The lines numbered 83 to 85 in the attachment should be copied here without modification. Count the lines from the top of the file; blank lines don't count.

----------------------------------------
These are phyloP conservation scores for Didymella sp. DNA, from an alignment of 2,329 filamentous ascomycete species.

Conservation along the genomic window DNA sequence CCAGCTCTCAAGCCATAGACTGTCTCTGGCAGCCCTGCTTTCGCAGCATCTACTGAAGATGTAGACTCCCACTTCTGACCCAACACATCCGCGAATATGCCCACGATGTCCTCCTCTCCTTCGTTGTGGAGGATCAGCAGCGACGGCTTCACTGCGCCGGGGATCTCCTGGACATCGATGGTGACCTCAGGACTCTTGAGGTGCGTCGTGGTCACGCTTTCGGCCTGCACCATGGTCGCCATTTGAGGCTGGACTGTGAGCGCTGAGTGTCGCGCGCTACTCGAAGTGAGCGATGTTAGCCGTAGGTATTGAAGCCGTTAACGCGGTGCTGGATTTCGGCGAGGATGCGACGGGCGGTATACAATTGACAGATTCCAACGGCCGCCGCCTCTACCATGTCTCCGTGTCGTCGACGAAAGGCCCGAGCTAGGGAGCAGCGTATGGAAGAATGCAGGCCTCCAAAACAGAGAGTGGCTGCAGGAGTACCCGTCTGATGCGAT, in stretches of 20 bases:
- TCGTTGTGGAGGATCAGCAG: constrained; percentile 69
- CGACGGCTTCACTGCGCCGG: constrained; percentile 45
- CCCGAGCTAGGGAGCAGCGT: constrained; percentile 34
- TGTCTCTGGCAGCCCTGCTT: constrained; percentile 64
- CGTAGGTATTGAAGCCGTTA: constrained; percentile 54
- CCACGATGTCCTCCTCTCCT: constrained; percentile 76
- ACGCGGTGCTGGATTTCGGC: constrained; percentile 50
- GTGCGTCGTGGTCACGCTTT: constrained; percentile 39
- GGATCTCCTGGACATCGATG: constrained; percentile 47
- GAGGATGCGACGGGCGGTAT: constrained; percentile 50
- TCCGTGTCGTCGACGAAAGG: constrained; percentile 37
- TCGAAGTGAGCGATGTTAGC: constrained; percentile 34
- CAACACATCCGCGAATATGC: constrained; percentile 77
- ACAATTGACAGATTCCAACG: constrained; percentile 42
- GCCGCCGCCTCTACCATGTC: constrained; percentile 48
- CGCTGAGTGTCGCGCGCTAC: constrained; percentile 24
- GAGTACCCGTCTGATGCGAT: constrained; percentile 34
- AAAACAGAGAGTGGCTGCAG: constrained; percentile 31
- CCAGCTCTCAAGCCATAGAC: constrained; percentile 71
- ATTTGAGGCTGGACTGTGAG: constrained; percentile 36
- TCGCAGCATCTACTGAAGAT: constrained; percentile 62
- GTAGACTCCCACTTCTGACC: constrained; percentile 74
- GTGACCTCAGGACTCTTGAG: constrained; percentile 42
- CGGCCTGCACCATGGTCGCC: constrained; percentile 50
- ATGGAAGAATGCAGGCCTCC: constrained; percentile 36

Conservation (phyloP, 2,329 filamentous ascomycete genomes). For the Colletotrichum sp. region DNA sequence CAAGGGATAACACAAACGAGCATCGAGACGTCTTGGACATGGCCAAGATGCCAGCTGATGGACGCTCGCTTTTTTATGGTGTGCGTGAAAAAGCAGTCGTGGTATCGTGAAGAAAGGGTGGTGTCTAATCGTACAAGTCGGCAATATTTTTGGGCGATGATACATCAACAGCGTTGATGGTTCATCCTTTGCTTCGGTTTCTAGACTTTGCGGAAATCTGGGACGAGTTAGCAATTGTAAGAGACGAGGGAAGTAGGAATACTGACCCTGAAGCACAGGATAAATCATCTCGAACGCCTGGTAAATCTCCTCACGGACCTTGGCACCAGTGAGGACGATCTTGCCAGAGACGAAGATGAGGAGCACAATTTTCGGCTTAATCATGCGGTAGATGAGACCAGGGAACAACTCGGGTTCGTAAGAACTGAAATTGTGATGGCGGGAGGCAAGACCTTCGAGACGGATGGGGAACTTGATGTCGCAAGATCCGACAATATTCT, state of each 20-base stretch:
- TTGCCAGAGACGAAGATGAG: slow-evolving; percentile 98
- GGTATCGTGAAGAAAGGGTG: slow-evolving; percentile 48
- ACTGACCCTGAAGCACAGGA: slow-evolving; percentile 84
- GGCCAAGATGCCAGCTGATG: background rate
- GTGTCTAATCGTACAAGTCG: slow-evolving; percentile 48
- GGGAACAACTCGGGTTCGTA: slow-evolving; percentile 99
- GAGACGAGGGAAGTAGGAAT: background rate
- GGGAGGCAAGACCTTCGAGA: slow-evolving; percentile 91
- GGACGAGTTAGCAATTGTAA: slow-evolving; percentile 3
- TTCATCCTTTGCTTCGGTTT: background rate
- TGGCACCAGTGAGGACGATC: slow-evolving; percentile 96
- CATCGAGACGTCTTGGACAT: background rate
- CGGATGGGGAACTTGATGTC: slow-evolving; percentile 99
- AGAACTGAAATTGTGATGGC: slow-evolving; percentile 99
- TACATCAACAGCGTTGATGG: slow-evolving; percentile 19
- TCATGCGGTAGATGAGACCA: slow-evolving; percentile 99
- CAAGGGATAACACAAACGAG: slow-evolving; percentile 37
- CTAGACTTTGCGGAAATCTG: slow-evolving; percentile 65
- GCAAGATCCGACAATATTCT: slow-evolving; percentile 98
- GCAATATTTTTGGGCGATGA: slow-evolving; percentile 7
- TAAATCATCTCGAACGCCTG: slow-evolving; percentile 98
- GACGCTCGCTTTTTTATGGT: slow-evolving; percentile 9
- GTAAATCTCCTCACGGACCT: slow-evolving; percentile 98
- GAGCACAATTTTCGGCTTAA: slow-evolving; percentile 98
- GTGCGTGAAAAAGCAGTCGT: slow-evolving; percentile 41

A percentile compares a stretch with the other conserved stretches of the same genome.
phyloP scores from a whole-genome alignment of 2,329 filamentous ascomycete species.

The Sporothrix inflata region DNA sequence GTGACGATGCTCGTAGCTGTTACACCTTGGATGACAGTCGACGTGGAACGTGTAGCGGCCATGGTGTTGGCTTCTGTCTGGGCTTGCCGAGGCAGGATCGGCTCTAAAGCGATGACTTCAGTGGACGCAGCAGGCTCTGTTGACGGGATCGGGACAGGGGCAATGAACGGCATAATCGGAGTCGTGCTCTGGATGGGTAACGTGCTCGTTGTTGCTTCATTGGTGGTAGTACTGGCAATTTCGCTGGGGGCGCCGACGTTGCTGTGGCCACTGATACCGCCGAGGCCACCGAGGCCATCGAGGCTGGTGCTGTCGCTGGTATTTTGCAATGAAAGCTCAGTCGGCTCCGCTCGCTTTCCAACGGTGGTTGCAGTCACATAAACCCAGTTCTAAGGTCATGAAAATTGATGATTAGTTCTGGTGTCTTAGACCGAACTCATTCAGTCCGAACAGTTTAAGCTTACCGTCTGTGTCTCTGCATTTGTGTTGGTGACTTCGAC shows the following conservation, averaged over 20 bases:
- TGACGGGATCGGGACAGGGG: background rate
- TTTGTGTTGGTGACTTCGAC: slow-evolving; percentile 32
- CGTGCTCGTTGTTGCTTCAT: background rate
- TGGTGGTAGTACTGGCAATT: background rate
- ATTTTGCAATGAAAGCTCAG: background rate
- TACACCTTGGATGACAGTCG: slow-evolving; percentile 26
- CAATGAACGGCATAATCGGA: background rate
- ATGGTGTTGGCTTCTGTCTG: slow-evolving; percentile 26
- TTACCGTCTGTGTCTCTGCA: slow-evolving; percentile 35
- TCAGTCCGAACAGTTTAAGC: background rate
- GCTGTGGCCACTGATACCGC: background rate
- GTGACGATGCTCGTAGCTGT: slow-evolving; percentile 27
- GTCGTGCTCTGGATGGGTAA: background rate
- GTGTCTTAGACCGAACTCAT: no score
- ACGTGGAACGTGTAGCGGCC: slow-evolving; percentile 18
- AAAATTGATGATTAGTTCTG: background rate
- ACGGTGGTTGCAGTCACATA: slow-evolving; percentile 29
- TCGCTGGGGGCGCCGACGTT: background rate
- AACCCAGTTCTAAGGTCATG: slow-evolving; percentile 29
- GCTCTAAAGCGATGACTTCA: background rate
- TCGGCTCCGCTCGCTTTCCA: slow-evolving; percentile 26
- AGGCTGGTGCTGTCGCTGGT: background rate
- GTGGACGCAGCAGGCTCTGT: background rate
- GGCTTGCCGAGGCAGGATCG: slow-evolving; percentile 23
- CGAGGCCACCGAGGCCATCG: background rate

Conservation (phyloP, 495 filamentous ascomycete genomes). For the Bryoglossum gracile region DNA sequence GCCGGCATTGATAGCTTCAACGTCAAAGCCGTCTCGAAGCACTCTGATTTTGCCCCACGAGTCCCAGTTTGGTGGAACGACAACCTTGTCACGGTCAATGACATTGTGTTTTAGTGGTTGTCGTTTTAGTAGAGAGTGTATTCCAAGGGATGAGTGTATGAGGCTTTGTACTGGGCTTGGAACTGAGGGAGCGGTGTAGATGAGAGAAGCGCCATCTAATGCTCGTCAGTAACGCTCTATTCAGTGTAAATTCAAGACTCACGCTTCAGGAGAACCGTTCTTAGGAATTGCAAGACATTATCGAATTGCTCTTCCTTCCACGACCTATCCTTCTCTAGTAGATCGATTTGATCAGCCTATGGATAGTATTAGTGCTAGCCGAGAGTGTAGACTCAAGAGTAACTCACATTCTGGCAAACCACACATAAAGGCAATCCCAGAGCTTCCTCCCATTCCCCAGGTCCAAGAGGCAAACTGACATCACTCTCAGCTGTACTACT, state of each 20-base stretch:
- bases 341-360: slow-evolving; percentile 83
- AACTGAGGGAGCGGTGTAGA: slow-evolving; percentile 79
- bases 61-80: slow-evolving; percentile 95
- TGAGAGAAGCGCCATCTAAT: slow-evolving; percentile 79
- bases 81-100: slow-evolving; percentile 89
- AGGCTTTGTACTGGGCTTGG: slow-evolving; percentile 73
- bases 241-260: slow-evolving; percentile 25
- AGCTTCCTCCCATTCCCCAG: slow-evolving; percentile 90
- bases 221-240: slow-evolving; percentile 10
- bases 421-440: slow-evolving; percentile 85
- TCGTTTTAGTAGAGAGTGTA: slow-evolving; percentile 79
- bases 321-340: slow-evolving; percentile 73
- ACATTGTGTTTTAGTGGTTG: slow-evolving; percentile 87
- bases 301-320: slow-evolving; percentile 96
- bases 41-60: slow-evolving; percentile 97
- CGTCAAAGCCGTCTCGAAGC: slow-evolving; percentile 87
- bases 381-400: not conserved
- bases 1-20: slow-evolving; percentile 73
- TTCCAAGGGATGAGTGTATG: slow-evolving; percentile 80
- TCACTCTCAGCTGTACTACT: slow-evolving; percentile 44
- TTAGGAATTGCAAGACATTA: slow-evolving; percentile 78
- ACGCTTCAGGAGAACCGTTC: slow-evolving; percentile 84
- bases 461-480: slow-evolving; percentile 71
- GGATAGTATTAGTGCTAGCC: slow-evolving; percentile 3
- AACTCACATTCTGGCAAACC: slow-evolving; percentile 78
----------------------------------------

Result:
- bases 341-360: slow-evolving; percentile 83
- AACTGAGGGAGCGGTGTAGA: slow-evolving; percentile 79
- bases 61-80: slow-evolving; percentile 95